Written before the Hague negotiations on climate change held in November of 2000 (the so-called "COP-6" meeting), this essay argues that the COP-6 will fail to work out important issues left unresolved by the Kyoto Protocol, such as participation by developing countries, emissions trading, and non-compliance procedures. This failure is especially disturbing because of its occurrence at such an early stage in the cooperative process - before a meaningful, well-specified treaty on the subject enters into force, and before even a proposed text can be agreed upon with respect to crucial aspects of the endeavor. The essay then argues that the failure at the COP-6 meeting is likely to lead to the failure of the entire current approach to international cooperation on climate change, and that this failure will have resulted chiefly from two complexities: the technical complexity of the issue and the political complexity flowing from an intricate set of cross-cutting bargaining cleavages among nations. The essay argues that a similar structure of technological and political complexity is likely to be present with respect to other 21st-century international environmental problems, such as biodiversity, genetic modification of organisms, and population growth. Success in the climate-change arena and these other arenas is therefore likely to require either a great deal of patience or a new approach to international environmental cooperation. The essay ends by exploring a few alternative approaches to the currently dominant cooperative paradigm of formal, detailed, legally binding international agreements.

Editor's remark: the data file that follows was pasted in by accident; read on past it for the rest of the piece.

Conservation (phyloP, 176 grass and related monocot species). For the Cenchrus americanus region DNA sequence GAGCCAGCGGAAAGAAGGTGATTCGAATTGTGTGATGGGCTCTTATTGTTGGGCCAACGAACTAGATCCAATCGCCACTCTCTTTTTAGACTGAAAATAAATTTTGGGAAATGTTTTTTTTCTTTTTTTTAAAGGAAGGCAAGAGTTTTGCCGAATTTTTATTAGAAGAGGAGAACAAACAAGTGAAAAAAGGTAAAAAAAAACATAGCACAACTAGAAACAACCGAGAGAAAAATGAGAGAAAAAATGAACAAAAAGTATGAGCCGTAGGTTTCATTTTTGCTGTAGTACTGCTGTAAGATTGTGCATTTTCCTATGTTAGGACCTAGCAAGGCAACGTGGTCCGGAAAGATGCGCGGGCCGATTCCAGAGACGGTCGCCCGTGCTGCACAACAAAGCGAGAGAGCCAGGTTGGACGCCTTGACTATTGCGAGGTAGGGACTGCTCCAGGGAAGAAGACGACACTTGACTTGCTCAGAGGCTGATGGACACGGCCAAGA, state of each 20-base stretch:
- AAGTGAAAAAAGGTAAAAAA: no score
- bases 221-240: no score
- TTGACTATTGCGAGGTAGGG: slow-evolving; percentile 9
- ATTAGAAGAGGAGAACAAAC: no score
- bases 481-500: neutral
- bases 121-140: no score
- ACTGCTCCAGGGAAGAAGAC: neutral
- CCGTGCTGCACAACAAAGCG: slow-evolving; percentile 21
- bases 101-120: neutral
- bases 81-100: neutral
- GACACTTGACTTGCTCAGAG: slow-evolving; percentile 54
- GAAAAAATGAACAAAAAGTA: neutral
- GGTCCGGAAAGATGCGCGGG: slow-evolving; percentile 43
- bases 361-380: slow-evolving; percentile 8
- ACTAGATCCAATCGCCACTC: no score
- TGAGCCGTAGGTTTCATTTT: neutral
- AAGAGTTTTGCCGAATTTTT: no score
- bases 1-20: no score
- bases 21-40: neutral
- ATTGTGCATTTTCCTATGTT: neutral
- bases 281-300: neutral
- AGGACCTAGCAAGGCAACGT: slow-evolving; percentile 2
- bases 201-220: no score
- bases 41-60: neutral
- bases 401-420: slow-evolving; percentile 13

John K. Setear, Learning to Live with Losing: International Environmental Law at the New Millennium, 20 Virginia Environmental Law Journal, 139–167 (2001).